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Tips for Navigating Owen Library - Johnstown Campus: Finding Books & AV Materials

Don't get lost in Owen Library! Learn how to find and access various resources & services available at Owen Library or through Pitt's University Library System.

Searching Techniques

Combining Search Terms - You can craft complex searches using Boolean operators AND, OR, and  NOT. These operators must be written in ALL CAPS.  The PITTCat+ searching default is the AND operator.

Phrase Searching - PITTCat+ allows for phrase searching with the use of “  “. For example, the search "pittsburgh renaissance" will find items with the phrase pittsburgh renaissance in them.

Wildcard and Truncation – You can use wildcards (* and ?) symbols to search PITTCat+.

The FUNdamentals of Book Care in Five Easy Lessons

Owen Library's Food & Drink Policy asks that no food is consumed anywhere in the Library and permits beverages that are in covered containers. Please help us ensure that our collections will remain in good condition and be available for future users by complying with this policy and applying the lessons found in the following video:


Search PITTCat+ for articles, books, & more



PITTCat+ is the gateway searching tool for all of the materials owned by the University Library system (ULS), including articles, books, e-books, journals, e-journals, e-audio and e-video, digital images, government documents, microfilm and movies.


Searching PITTCat+

Enter your search terms and click on the Search Library button. PITTCat+ will offer correct spellings, and search for variations of our search terms. 

The Result List will include articles, books, e-materials, and images. Click on the title of an item for more detailed information about the item, such as an abstract or the shelf location for a book. If full-text content is available, you can get the full-text by clicking on the item title or the "full text online" link.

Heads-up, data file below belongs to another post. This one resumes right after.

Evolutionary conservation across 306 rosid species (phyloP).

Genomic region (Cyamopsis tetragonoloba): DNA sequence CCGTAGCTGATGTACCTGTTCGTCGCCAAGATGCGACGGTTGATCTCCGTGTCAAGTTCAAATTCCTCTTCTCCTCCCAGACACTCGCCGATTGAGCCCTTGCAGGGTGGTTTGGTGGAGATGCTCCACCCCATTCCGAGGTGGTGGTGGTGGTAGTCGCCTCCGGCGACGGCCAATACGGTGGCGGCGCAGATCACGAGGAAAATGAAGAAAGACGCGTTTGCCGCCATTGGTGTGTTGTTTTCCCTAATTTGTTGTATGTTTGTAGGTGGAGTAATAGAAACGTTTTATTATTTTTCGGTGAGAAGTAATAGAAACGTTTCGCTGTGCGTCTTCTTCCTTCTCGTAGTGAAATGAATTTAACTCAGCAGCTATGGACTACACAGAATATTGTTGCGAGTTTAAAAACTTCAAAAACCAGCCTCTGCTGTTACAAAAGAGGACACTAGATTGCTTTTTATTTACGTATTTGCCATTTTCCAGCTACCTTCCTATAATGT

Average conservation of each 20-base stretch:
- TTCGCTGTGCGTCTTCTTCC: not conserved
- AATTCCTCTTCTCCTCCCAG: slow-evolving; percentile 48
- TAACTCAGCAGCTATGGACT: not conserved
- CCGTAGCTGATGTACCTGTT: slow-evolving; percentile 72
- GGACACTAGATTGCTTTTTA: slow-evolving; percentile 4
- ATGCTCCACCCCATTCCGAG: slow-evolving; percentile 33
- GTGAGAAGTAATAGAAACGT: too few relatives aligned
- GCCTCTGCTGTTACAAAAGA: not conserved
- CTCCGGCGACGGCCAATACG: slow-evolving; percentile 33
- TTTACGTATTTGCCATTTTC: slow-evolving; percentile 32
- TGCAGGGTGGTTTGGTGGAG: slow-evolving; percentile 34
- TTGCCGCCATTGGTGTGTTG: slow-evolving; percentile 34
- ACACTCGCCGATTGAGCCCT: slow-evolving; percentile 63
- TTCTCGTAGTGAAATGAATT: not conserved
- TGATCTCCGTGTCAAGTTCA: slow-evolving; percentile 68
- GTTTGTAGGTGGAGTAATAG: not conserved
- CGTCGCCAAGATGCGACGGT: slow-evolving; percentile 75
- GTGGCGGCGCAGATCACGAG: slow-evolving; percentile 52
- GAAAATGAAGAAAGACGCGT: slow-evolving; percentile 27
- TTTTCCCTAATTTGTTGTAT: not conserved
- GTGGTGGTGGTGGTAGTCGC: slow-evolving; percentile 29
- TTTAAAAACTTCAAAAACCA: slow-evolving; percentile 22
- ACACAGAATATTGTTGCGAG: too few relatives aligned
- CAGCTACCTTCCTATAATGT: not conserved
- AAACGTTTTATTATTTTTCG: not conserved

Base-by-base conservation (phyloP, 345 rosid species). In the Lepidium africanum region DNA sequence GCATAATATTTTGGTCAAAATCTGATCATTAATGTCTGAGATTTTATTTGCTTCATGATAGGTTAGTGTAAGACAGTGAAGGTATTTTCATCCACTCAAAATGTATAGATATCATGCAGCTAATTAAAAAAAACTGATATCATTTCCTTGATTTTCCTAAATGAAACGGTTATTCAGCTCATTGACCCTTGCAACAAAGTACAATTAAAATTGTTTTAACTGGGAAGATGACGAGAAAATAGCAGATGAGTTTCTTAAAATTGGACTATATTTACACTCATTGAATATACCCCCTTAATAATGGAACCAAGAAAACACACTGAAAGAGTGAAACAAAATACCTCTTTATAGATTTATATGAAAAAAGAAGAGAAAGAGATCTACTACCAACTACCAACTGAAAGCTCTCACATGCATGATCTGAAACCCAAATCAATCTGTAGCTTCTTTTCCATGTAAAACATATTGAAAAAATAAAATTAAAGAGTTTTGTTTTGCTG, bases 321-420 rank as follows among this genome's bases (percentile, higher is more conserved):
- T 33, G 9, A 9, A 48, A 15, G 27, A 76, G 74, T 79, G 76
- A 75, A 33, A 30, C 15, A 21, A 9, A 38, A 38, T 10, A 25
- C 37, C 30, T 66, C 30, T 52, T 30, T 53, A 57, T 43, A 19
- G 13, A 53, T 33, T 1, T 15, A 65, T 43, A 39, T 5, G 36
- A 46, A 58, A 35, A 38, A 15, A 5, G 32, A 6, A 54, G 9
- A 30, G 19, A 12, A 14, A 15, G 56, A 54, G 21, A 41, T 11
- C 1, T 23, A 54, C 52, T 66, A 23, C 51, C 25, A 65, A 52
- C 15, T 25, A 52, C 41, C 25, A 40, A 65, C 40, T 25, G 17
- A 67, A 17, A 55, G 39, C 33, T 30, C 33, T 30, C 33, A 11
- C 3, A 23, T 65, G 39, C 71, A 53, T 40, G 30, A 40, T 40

You can Refine Your Results by using the options on the left. Narrow your results to items in the catalog, a specific campus, format, publication date, limiting to scholarly information, and more.

If Full-Text Content is available, you can get the full-text by clicking on the item title or the "full text online" link.


How to read a call number

Every book in the library has a unique call number that indicates where it is shelved. Just as a house address tells where exactly a house is located on a street, a call number tells us where exactly on the shelves we can expect to find the book. Call numbers at Owen Library and the University Library System are based on the Library of Congress Classification scheme (LCC). LCC is an alphanumeric scheme, i.e., it uses both letters and numbers.

For example:


LCC numbers are read from top to bottom.

Look for the letters first, on the top line: HA. Read in alphabetical order, A-Z.

Then look at the whole number on the next line: 1625. Read in numeric order, 1-9999.

Then look at the letter(s) after the dot: O. Again, read in alphabetical order.

Then look at the decimal number: 87. Hint: read left to right numerically; nothing comes before something.

Last, you will see the year the book was published: 1999. Earliest date (or no date) comes first, if the rest of the call number is identical.

DON'T FORGET: Read the number before the dot as a whole number. Read the number after the dot as a decimal. So .A52 comes before .A6.

image of call numbers on books spines

The four books above are in the correct order.

The complete list of classes & subclasses and the subjects they reperesent in the Library of Congress Classification scheme is here: